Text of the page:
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The Supreme Court held that the 2021 Hawai'i Reapportionment Commission (the Commission) discharged its obligations under Haw. Const. art. I, 6 and Haw. Rev. Stat. 25-2(b) in developing the 2021 Final Legislative Reapportionment Plan.Petitioners, voters in the state, argued that the plan violated article I, section 6 because it did not reflect that "representative districts shall be wholly included within senatorial districts" and violated Haw. Rev. Stat. 25-2(b)(5) by placing nine O'ahu legislative districts into both congressional districts. The Supreme Court held that the Commission satisfied its obligations under article IV, section 6 and section 25-2(b) by considering the constitutional and statutory district within district guidelines in developing the plan and did not abuse its discretion in adopting the plan. View "Hicks v. 2021 Hawai'i Reapportionment Commission" on Justia Law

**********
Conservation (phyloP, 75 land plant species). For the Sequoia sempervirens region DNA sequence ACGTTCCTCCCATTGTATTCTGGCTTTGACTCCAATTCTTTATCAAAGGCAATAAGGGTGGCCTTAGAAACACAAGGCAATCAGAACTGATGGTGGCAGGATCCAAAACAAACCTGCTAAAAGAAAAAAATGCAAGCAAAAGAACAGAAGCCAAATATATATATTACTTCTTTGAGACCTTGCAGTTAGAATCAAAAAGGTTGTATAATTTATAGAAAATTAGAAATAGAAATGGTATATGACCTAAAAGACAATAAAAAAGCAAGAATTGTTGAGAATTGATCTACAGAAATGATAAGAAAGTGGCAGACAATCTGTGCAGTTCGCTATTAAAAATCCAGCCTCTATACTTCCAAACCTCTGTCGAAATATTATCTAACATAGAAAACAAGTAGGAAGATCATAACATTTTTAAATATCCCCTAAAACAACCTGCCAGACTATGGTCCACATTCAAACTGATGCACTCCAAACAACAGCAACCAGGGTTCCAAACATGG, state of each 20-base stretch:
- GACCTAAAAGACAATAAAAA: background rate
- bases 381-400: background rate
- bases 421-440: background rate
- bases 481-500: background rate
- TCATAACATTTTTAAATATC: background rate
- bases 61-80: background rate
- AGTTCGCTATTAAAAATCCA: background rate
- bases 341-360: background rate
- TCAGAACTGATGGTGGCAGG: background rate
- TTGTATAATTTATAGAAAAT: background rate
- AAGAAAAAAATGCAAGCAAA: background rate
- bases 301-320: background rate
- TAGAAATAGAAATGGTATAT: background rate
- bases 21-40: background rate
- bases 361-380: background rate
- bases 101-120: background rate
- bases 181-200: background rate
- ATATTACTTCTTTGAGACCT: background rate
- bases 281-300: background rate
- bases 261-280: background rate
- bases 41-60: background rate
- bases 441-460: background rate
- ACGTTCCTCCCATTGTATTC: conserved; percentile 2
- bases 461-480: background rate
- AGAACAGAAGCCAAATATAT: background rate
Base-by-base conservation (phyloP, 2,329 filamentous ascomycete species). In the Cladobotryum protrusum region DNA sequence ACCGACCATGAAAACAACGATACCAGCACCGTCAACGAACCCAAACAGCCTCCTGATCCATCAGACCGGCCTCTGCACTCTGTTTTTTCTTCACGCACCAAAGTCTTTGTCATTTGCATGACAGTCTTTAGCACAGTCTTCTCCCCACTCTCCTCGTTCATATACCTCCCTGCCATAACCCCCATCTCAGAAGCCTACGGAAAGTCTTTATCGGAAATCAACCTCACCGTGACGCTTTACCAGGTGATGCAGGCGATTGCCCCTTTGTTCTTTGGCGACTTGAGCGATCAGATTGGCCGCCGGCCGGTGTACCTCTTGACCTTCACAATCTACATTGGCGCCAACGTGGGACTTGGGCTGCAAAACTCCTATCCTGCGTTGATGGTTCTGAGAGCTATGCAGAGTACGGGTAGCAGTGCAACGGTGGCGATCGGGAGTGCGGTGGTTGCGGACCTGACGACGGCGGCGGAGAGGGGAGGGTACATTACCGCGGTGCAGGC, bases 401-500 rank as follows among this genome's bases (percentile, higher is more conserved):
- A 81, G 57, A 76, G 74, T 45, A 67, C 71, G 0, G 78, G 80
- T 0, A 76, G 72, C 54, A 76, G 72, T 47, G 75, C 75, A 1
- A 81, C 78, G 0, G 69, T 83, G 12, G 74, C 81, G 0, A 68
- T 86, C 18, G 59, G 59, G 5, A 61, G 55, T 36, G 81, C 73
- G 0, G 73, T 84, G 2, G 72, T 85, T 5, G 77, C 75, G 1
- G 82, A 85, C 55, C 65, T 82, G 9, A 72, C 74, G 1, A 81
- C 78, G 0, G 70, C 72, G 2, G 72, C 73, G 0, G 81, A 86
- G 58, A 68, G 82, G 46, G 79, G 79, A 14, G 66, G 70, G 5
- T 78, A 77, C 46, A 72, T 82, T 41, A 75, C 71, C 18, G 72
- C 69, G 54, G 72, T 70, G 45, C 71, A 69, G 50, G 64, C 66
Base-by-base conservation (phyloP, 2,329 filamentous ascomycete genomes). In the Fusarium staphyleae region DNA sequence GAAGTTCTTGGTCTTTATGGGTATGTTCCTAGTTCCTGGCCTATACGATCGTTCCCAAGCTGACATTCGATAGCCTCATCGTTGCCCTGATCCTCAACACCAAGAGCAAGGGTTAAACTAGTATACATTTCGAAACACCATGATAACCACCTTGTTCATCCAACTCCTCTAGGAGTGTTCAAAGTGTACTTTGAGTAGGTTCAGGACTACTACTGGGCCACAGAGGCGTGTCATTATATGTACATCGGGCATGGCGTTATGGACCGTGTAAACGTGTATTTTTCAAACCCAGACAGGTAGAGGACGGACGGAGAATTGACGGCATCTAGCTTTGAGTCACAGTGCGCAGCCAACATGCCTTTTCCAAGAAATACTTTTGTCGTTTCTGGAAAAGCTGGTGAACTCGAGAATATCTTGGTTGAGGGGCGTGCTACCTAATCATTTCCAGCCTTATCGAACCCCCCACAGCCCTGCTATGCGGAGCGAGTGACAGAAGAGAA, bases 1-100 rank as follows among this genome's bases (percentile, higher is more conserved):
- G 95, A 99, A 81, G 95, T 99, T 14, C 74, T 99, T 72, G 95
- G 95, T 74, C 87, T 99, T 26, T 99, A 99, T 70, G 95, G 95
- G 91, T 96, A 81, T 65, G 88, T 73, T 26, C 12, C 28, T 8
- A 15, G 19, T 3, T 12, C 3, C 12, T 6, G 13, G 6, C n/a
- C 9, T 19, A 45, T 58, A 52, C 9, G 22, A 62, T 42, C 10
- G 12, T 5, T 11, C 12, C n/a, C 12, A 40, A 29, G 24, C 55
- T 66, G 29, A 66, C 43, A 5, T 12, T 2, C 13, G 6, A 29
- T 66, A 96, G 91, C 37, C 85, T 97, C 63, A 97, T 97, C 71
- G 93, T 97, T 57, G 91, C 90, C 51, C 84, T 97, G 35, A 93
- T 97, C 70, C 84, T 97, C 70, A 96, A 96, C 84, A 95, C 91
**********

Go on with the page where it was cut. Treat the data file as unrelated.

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The Supreme Court affirmed the judgment of the intermediate court of appeals (ICA) affirming the order of the circuit court granting Defendant's motion to dismiss the felony information against him based upon a defective charge, holding that the ICA correctly determined that the State should have provided the statutory definition of "substantial bodily injury" in the charging document at issue.The State charged Defendant by felony information with the offense of assault in the second degree, in violation of Haw. Rev. Stat. 707-711(1)(a) and/or (d). Defendant filed a motion to dismiss, arguing that the felony information did not provide notice as to the definitions of "substantial bodily injury" or "dangerous instrument," and therefore the charge was defective. The circuit court granted the motion and dismissed the case. The ICA affirmed. The Supreme Court affirmed, holding (1) the State must include the statutory definition of "substantial bodily injury" in a charge of second-degree assault under section 707-711(a); and (2) the State waived its argument that discovery materials provided Defendant with actual knowledge of the charges against him. View "State v. Jardine" on Justia Law